- China Imports 68% Of Nigeria’s Solid Minerals In 2017 – NEITI
The latest report from the Nigeria Extractive Industries Transparency Initiative (NEITI) has shown that China is Nigeria’s biggest importer of solid minerals in 2017.
Out of the N77.23 billion or 0.57 percent of total export of solid minerals in 2017, China accounted for 68 percent, according to the report obtained on Wednesday, in Abuja.
Other countries that imported the nation’s solid mineral during the year under review include Malaysia, Vietnam and India.
NEITI’s report further revealed that the solid minerals that were exported between 2015 and 2017 were worth N90.33 billion.
Giving a breakdown of the amount; N1.94 billion was exported in 2015, It rose in 2016 to N11.16 billion, but 2017 witnessed more significant increase, as the export rose to N77.23 billion (as mentioned earlier).
About 16.34 million metric tonnes of minerals valued at $29.90 million were exported in 2017, the report added.
It also stated that the sector’s contribution to employment in 2017 was about 0.3 percent of Nigeria’s total employment, same as the figure recorded in 2016.
NEITI had said the Nigerian Government realised N52.75 billion from solid minerals in 2017, an increase of 21 percent against the year before (2016).
Going by the figures presented by NEITI, it can be concluded that the solid minerals sector is steadily contributing to the federation’s export earnings.
Flour Mills of Nigeria Repays N51.64 Billion Series 2 Commercial Paper
Flour Mills of Nigeria Plc (FMN) has successfully repaid its N51.64 billion Series 2 Commercial Paper as revealed in a statement issued by the company.
This follows the earlier repayment of its N13.33 billion Series 1 Commercial Paper in August 2023.
Both the Series 1 and Series 2 Commercial Papers, totaling N64.97 billion, were initially issued on February 22, 2023, under FMN’s N200 billion Commercial Paper Programme.
The Series 1, with a yield of 13.0%, raised N13.3 billion, while the Series 2, with a yield of 14.0%, raised N51.64 billion.
FMN had launched its N200 billion Commercial Paper Programme on February 10, 2023, reflecting the company’s strategic financial planning.
The Group Chief Finance Officer, Mr. Anders Kristiansson, expressed satisfaction with the timely and successful repayment of the Series 2 Commercial Paper.
He emphasized FMN’s commitment to financial prudence and acknowledged the confidence placed in the organization by the investing public.
Kristiansson expressed gratitude to stakeholders for their continuous support, reiterating FMN’s dedication to delivering sustainable value and upholding the highest standards of corporate governance.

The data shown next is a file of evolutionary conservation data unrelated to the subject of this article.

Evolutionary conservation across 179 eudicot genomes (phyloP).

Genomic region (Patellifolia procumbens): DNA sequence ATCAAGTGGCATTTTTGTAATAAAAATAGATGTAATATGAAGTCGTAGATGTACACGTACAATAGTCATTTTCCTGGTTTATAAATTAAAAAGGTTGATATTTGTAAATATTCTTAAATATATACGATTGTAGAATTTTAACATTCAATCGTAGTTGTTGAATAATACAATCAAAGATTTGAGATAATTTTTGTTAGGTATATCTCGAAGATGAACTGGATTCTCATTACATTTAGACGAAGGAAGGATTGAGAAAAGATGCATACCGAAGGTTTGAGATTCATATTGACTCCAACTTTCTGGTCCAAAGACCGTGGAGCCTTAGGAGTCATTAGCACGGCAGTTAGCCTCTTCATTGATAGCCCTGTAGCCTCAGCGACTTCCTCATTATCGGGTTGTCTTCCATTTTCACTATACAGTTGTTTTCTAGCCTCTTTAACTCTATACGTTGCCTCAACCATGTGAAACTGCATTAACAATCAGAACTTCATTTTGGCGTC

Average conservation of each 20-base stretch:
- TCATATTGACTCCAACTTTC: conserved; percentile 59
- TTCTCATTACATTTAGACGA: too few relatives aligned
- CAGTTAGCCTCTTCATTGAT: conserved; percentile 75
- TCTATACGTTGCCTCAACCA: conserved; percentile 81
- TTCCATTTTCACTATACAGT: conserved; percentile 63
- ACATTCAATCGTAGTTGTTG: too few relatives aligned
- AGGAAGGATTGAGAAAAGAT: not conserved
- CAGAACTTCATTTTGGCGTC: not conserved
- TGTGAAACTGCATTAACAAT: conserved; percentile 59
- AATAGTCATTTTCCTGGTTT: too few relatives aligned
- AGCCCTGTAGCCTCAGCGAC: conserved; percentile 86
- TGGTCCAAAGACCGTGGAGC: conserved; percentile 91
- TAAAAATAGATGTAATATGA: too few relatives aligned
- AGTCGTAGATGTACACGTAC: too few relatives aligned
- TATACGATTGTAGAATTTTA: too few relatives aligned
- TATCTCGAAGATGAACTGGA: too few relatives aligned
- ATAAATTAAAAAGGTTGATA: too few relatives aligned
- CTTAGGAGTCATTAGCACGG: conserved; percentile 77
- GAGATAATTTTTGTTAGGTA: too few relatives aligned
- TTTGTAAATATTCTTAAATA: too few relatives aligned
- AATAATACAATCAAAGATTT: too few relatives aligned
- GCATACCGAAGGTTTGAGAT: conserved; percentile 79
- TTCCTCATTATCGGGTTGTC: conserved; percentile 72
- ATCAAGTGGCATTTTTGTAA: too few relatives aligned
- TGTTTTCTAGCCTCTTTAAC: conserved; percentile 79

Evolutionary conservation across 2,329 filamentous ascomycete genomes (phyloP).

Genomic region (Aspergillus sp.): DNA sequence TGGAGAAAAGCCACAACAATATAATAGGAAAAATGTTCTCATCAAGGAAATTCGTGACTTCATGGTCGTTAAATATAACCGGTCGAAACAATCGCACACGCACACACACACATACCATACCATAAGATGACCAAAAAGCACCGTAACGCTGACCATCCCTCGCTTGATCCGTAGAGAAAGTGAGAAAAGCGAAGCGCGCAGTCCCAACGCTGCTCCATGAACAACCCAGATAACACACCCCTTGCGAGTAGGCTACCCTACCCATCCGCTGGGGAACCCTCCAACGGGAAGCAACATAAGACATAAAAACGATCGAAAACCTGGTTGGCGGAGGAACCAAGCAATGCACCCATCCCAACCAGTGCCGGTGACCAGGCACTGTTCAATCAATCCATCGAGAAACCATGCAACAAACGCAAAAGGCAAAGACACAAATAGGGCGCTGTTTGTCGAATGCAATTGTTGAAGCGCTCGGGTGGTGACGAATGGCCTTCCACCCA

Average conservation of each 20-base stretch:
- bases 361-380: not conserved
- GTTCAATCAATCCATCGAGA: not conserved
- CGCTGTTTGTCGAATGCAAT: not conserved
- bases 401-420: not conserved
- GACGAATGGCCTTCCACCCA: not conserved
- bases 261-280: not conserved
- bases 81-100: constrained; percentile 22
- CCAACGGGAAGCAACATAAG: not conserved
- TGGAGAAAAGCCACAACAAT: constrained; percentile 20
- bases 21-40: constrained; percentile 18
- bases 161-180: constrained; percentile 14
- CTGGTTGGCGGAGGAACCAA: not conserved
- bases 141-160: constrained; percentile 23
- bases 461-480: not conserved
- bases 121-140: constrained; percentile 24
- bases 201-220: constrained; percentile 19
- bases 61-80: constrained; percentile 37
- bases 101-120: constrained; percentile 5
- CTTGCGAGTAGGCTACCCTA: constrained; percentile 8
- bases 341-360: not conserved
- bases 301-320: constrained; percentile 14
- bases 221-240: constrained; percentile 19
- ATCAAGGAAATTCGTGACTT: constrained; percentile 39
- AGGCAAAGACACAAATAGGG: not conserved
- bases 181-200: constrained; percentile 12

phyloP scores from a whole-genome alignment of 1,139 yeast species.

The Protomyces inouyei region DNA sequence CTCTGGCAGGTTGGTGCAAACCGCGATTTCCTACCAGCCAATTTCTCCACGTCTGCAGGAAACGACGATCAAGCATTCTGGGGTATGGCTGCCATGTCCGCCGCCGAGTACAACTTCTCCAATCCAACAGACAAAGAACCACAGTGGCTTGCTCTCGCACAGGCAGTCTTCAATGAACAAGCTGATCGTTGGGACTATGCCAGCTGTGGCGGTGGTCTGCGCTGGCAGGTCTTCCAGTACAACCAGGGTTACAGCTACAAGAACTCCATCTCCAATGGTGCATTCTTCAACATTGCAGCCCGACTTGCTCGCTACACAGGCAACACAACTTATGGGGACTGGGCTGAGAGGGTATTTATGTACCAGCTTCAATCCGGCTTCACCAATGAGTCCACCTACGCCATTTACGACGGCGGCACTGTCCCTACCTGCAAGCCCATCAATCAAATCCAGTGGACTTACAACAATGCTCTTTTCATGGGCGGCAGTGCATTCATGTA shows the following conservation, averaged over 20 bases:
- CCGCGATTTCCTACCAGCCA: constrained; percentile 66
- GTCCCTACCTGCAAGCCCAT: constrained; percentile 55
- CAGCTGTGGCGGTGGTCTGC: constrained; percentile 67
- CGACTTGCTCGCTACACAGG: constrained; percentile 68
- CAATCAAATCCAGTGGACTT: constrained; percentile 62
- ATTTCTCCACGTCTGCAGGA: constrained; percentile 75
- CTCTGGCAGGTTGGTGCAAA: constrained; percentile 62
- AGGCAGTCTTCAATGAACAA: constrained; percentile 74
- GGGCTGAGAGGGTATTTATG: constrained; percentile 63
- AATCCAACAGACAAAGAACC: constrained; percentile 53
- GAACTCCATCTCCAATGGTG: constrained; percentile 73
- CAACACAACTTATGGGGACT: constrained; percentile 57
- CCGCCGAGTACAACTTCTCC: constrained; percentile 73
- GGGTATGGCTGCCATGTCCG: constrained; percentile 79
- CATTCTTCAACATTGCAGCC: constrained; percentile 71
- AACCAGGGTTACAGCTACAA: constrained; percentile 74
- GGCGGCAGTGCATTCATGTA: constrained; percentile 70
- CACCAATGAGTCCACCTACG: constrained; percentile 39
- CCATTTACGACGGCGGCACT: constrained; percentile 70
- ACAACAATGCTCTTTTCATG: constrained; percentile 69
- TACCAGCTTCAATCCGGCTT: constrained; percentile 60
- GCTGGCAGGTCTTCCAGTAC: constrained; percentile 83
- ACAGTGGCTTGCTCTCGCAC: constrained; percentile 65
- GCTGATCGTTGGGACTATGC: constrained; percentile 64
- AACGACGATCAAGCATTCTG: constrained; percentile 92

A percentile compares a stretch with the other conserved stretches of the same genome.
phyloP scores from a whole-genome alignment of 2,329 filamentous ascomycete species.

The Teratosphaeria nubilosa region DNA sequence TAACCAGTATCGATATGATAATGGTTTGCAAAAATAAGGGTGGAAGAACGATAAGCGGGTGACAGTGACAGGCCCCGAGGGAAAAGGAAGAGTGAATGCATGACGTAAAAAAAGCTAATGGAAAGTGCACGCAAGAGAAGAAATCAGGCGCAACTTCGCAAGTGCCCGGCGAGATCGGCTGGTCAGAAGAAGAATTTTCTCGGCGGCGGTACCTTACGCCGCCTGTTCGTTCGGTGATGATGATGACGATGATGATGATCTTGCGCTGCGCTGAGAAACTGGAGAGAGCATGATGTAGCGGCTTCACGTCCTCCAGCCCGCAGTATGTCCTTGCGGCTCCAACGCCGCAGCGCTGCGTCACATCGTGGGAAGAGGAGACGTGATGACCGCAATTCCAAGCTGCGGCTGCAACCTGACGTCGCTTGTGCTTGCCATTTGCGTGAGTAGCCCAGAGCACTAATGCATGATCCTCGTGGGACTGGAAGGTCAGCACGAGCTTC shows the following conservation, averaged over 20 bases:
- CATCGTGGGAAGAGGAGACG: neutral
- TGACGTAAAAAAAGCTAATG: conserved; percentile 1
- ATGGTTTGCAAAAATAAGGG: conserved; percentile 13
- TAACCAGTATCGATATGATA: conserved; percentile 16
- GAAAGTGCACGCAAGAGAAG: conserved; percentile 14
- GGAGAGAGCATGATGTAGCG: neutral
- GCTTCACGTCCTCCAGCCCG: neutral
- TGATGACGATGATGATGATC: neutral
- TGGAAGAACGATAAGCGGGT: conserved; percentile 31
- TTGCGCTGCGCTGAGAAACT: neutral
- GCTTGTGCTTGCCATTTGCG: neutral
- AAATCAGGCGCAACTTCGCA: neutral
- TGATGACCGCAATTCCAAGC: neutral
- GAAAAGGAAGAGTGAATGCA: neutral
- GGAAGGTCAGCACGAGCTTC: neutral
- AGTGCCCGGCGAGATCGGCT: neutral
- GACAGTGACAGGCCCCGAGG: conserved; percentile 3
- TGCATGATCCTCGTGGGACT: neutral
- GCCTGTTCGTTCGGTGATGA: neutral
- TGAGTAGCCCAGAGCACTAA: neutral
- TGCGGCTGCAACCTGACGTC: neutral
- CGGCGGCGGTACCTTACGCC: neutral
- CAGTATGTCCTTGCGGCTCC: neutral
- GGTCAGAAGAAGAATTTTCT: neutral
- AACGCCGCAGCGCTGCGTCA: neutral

In addition to the successful repayment, FMN tapped into the market for its Series 3 Commercial Paper in June 2023, with subscriptions from banks and Pension Fund Administrators, contributing 39.7% and 40.8%, respectively.
The transaction was managed by FBNQuest Merchant Bank Limited as the Lead Arranger, with ChapelHill Denham Advisory Limited, FCMB Capital Limited, and United Capital PLC serving as Joint Arrangers.
African Airlines Projected to Cut Losses to $400m in 2024, Says IATA
The International Air Transport Association (IATA) has forecasted a reduction in losses for Nigerian and other African airlines from $500 million in 2023 to $400 million in 2024.
The Switzerland-based IATA made this projection while presenting the global airline industry outlook in Geneva, Switzerland, on Wednesday.
IATA’s Director-General, Willie Walsh, shared the outlook, stating that global airlines are expected to generate approximately $964 billion in revenue in the coming year.
The report indicated that airline industry net profits are anticipated to reach $25.7 billion in 2024, reflecting a slight improvement over the projected $23.3 billion net profit for 2023.
Despite the challenges faced by the aviation industry in recent years, IATA sees the $25.7 billion net profit in 2024 as a testament to aviation’s resilience.
Walsh acknowledged the impressive speed of recovery but emphasized that the net profit margin of 2.7% remains below industry expectations.
IATA estimates that around 4.7 billion people will travel in 2024, surpassing the pre-pandemic level of 4.5 billion recorded in 2019.
However, Walsh highlighted ongoing challenges, including regulatory burdens, fragmentation, high infrastructure costs, and a supply chain populated with uncertainties.
He emphasized the need for the industry to build a resilient future, given its significant contribution to global GDP and livelihoods.
Fuel prices are expected to average $113.8 per barrel in 2024, accounting for 31% of all operating costs, totaling $281 billion.
Walsh concluded by expressing optimism about more normal growth patterns for both passenger and cargo in the post-pandemic era.
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